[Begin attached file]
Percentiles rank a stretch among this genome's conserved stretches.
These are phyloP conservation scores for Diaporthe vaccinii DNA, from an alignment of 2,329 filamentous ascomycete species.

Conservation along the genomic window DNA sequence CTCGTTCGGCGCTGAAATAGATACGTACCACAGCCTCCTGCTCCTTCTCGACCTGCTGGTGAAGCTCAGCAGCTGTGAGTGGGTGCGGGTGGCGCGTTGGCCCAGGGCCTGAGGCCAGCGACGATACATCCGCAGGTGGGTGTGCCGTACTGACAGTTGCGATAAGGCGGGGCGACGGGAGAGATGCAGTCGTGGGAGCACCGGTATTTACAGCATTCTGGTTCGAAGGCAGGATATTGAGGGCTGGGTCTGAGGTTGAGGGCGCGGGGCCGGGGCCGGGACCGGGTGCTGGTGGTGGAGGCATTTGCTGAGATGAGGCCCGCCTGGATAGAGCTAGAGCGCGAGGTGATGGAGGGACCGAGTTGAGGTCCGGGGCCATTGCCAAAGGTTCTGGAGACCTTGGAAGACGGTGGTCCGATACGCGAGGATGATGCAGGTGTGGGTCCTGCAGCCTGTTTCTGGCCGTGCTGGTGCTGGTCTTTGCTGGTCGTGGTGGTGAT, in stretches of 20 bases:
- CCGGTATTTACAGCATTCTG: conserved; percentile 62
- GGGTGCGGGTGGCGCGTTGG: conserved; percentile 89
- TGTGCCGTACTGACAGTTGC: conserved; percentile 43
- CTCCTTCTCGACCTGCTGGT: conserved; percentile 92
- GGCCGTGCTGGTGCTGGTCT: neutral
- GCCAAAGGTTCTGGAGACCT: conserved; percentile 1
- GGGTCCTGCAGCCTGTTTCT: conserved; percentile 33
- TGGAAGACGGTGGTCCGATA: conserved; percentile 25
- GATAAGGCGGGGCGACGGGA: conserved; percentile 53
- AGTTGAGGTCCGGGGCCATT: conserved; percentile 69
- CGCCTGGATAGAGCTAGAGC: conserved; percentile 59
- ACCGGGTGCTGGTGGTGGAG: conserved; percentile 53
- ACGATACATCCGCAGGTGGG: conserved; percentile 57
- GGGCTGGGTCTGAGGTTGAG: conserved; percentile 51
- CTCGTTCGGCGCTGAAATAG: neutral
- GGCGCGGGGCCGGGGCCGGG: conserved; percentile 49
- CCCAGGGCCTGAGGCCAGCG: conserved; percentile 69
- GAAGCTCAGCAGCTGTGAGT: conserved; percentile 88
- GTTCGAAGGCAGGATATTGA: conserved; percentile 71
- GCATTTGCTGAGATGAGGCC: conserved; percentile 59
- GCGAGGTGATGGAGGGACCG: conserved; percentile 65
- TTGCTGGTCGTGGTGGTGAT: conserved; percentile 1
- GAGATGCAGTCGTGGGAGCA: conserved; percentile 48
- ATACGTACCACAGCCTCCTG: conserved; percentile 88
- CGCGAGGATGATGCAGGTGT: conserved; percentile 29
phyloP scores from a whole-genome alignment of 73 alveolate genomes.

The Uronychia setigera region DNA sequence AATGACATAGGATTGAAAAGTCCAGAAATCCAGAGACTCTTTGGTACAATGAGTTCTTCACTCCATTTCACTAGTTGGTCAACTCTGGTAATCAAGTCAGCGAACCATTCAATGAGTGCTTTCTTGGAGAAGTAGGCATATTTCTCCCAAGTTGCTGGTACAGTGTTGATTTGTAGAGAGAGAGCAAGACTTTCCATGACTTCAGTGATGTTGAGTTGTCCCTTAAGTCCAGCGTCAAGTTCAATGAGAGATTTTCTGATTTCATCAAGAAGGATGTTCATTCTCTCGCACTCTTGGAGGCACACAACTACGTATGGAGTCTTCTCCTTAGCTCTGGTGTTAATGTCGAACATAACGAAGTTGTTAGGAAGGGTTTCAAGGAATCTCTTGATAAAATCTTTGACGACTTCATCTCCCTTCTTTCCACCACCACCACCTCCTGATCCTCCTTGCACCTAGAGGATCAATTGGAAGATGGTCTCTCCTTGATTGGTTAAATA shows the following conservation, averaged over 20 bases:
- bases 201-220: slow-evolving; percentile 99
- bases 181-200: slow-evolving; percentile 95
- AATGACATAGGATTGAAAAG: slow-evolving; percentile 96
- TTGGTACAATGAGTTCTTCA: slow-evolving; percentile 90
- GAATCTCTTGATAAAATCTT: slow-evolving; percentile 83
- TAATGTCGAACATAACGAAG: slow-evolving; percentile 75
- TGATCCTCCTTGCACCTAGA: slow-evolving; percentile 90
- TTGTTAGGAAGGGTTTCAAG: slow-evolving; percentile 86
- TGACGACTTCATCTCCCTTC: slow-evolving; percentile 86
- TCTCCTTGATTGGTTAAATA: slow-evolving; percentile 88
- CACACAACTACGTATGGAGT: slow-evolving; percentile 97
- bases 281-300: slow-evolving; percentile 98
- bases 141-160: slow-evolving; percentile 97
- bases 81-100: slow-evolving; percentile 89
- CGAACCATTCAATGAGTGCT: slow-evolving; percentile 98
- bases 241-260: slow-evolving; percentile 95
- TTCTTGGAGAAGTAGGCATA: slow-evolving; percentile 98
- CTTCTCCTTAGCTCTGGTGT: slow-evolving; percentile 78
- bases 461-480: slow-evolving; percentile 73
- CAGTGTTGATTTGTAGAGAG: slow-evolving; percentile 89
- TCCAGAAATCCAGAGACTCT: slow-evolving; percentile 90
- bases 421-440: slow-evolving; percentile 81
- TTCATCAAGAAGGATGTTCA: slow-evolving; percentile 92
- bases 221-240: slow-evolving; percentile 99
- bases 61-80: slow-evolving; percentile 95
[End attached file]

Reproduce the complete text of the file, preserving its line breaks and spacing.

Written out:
Percentiles rank a stretch among this genome's conserved stretches.
These are phyloP conservation scores for Diaporthe vaccinii DNA, from an alignment of 2,329 filamentous ascomycete species.

Conservation along the genomic window DNA sequence CTCGTTCGGCGCTGAAATAGATACGTACCACAGCCTCCTGCTCCTTCTCGACCTGCTGGTGAAGCTCAGCAGCTGTGAGTGGGTGCGGGTGGCGCGTTGGCCCAGGGCCTGAGGCCAGCGACGATACATCCGCAGGTGGGTGTGCCGTACTGACAGTTGCGATAAGGCGGGGCGACGGGAGAGATGCAGTCGTGGGAGCACCGGTATTTACAGCATTCTGGTTCGAAGGCAGGATATTGAGGGCTGGGTCTGAGGTTGAGGGCGCGGGGCCGGGGCCGGGACCGGGTGCTGGTGGTGGAGGCATTTGCTGAGATGAGGCCCGCCTGGATAGAGCTAGAGCGCGAGGTGATGGAGGGACCGAGTTGAGGTCCGGGGCCATTGCCAAAGGTTCTGGAGACCTTGGAAGACGGTGGTCCGATACGCGAGGATGATGCAGGTGTGGGTCCTGCAGCCTGTTTCTGGCCGTGCTGGTGCTGGTCTTTGCTGGTCGTGGTGGTGAT, in stretches of 20 bases:
- CCGGTATTTACAGCATTCTG: conserved; percentile 62
- GGGTGCGGGTGGCGCGTTGG: conserved; percentile 89
- TGTGCCGTACTGACAGTTGC: conserved; percentile 43
- CTCCTTCTCGACCTGCTGGT: conserved; percentile 92
- GGCCGTGCTGGTGCTGGTCT: neutral
- GCCAAAGGTTCTGGAGACCT: conserved; percentile 1
- GGGTCCTGCAGCCTGTTTCT: conserved; percentile 33
- TGGAAGACGGTGGTCCGATA: conserved; percentile 25
- GATAAGGCGGGGCGACGGGA: conserved; percentile 53
- AGTTGAGGTCCGGGGCCATT: conserved; percentile 69
- CGCCTGGATAGAGCTAGAGC: conserved; percentile 59
- ACCGGGTGCTGGTGGTGGAG: conserved; percentile 53
- ACGATACATCCGCAGGTGGG: conserved; percentile 57
- GGGCTGGGTCTGAGGTTGAG: conserved; percentile 51
- CTCGTTCGGCGCTGAAATAG: neutral
- GGCGCGGGGCCGGGGCCGGG: conserved; percentile 49
- CCCAGGGCCTGAGGCCAGCG: conserved; percentile 69
- GAAGCTCAGCAGCTGTGAGT: conserved; percentile 88
- GTTCGAAGGCAGGATATTGA: conserved; percentile 71
- GCATTTGCTGAGATGAGGCC: conserved; percentile 59
- GCGAGGTGATGGAGGGACCG: conserved; percentile 65
- TTGCTGGTCGTGGTGGTGAT: conserved; percentile 1
- GAGATGCAGTCGTGGGAGCA: conserved; percentile 48
- ATACGTACCACAGCCTCCTG: conserved; percentile 88
- CGCGAGGATGATGCAGGTGT: conserved; percentile 29
phyloP scores from a whole-genome alignment of 73 alveolate genomes.

The Uronychia setigera region DNA sequence AATGACATAGGATTGAAAAGTCCAGAAATCCAGAGACTCTTTGGTACAATGAGTTCTTCACTCCATTTCACTAGTTGGTCAACTCTGGTAATCAAGTCAGCGAACCATTCAATGAGTGCTTTCTTGGAGAAGTAGGCATATTTCTCCCAAGTTGCTGGTACAGTGTTGATTTGTAGAGAGAGAGCAAGACTTTCCATGACTTCAGTGATGTTGAGTTGTCCCTTAAGTCCAGCGTCAAGTTCAATGAGAGATTTTCTGATTTCATCAAGAAGGATGTTCATTCTCTCGCACTCTTGGAGGCACACAACTACGTATGGAGTCTTCTCCTTAGCTCTGGTGTTAATGTCGAACATAACGAAGTTGTTAGGAAGGGTTTCAAGGAATCTCTTGATAAAATCTTTGACGACTTCATCTCCCTTCTTTCCACCACCACCACCTCCTGATCCTCCTTGCACCTAGAGGATCAATTGGAAGATGGTCTCTCCTTGATTGGTTAAATA shows the following conservation, averaged over 20 bases:
- bases 201-220: slow-evolving; percentile 99
- bases 181-200: slow-evolving; percentile 95
- AATGACATAGGATTGAAAAG: slow-evolving; percentile 96
- TTGGTACAATGAGTTCTTCA: slow-evolving; percentile 90
- GAATCTCTTGATAAAATCTT: slow-evolving; percentile 83
- TAATGTCGAACATAACGAAG: slow-evolving; percentile 75
- TGATCCTCCTTGCACCTAGA: slow-evolving; percentile 90
- TTGTTAGGAAGGGTTTCAAG: slow-evolving; percentile 86
- TGACGACTTCATCTCCCTTC: slow-evolving; percentile 86
- TCTCCTTGATTGGTTAAATA: slow-evolving; percentile 88
- CACACAACTACGTATGGAGT: slow-evolving; percentile 97
- bases 281-300: slow-evolving; percentile 98
- bases 141-160: slow-evolving; percentile 97
- bases 81-100: slow-evolving; percentile 89
- CGAACCATTCAATGAGTGCT: slow-evolving; percentile 98
- bases 241-260: slow-evolving; percentile 95
- TTCTTGGAGAAGTAGGCATA: slow-evolving; percentile 98
- CTTCTCCTTAGCTCTGGTGT: slow-evolving; percentile 78
- bases 461-480: slow-evolving; percentile 73
- CAGTGTTGATTTGTAGAGAG: slow-evolving; percentile 89
- TCCAGAAATCCAGAGACTCT: slow-evolving; percentile 90
- bases 421-440: slow-evolving; percentile 81
- TTCATCAAGAAGGATGTTCA: slow-evolving; percentile 92
- bases 221-240: slow-evolving; percentile 99
- bases 61-80: slow-evolving; percentile 95